Typically, Canadian and US investors invest in their respective country’s stock market and seek diversification through the other country’s market. For further diversification, they might buy stocks, mutual funds, and/or ETFs of other developed countries such as France, Germany, Japan, etc.
However, growth prospects abound in developing nations across the world and such countries, termed as emerging markets, offer the potential for investors to reap the benefits as they strive to match and exceed the economic standing of developed nations.
BRIC, an acronym introduced by Goldman Sachs a decade ago, stands for Brazil, Russia, India, and China. These four developing nations have good growth potential but as with any reward (investment), risk tags along. We will look at the key resources in these four countries and the potential rewards and risks that go with investing in these countries, either through individual stocks or mutual funds/ETFs.
Brazil is the largest economy in Latin America and boasts of a diverse economy encompassing mining, agriculture, manufacturing, and service sectors. With a large labor pool, Brazil has witnessed excellent growth over the last several years. With new oil discoveries, Brazil is on its way to becoming a major player/exporter in the the non-renewable energy industry, while also concentrating on renewable sources of energy such as hydroelectricity to supply its residents.
Russia, the largest country in the world, has the world’s largest natural gas reserves and the eighth largest oil reserves. Russia leads the world in export of natural gas and oil and is also the fourth largest producer of nuclear energy. With such enormous natural resources, Russia is one of the developing nations with great growth potential.
India exports various goods including textile items, jewelry, software and engineering products, and chemicals. With the world’s second largest labor pool of ~478 million that comprises of educated, English-speaking people, India has become a hub of outsourcing activity. Due to the lower wages, corporations have found it profitable to use the Indian market for their businesses, thereby fueling the country’s growth.
China is a low cost exporter of various goods, helped in no small measure by low wages and supportive government policies. China has the world’s largest labor force, attracts foreign investment, and its rapid growth has helped uplift millions of people from poverty. Tourism is also a significant source of revenue for the country.
Investing in BRIC and other Emerging Markets
Due to the potential for growth, BRIC and other emerging markets may provide good returns for the investor. However, most of these returns are tied to the economies of the developed countries like US, Canada, UK, etc. The demand for oil and other goods that is generated in the developed world plays a key role in driving the growth of the emerging world.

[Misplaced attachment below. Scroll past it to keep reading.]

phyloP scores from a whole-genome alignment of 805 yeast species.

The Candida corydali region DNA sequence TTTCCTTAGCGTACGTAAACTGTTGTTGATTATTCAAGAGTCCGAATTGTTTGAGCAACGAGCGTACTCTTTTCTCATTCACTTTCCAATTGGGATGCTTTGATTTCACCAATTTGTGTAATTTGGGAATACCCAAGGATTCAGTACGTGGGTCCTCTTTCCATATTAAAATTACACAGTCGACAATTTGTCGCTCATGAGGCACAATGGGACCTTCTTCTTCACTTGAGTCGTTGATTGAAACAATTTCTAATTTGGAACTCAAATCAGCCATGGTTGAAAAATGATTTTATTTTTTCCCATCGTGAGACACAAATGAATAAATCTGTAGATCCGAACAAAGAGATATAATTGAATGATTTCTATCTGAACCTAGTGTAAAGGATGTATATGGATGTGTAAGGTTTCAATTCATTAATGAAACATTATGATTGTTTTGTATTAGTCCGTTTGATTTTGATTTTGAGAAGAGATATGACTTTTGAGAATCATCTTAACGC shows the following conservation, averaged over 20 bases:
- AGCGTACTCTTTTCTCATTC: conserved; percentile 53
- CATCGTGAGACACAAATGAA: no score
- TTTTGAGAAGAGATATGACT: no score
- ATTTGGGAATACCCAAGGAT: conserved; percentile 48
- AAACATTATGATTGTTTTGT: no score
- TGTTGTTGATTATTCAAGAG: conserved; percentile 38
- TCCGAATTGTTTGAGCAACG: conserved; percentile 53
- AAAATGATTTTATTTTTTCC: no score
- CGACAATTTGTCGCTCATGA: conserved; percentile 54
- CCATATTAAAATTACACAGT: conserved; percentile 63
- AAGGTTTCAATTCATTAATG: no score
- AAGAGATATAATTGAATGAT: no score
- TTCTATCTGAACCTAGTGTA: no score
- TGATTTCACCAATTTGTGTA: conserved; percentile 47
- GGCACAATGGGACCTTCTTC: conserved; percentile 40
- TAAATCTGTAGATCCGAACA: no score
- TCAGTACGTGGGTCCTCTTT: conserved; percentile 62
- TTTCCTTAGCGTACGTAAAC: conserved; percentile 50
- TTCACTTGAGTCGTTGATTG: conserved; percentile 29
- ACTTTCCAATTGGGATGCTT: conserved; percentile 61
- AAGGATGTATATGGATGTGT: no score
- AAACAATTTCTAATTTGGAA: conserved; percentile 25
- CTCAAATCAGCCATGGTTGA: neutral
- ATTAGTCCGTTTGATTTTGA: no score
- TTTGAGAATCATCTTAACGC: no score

Emerging markets have their drawbacks. The lack of stringent securities reporting requirements, compliance issues, corruption, fickle government policies, and political instability (not necessarily in BRIC markets but in general) are some of the reasons that make these markets a risky proposition. The absence of local demand for goods may also land a crushing blow to the economy if exports decrease.
For the retail investor, it is a good idea to diversify into these emerging markets to partake in their growth and capture some of the gains over the long term. BRIC investments can be part of one’s international equity allocation (meaning developed and developing markets outside North America).
How to get into BRIC markets?
If you are interested in individual stocks, ADRs, if available, offer an avenue to purchase shares of companies based in these countries. If not, there are mutual funds and ETFs that provide another way for the average investor to buy into BRIC markets. A list of US-based BRIC ETFs can be found here and Canadian investors have theClaymore BRIC ETF offering similar exposure.
Do you invest in emerging markets such as BRIC? Are you using ADRs, mutual funds, or ETFs? What percent of your portfolio have you allocated to such emerging markets?
About the Author: Clark works in Saskatchewan and has been working to build his (DIY) investment portfolio, structured for an early retirement. He loves reading (and using the lessons learned) about personal finance, technology and minimalism. You can read his other articles here.If you would like to read more articles like this, you can sign up for my free newsletter service below (we will not spam you).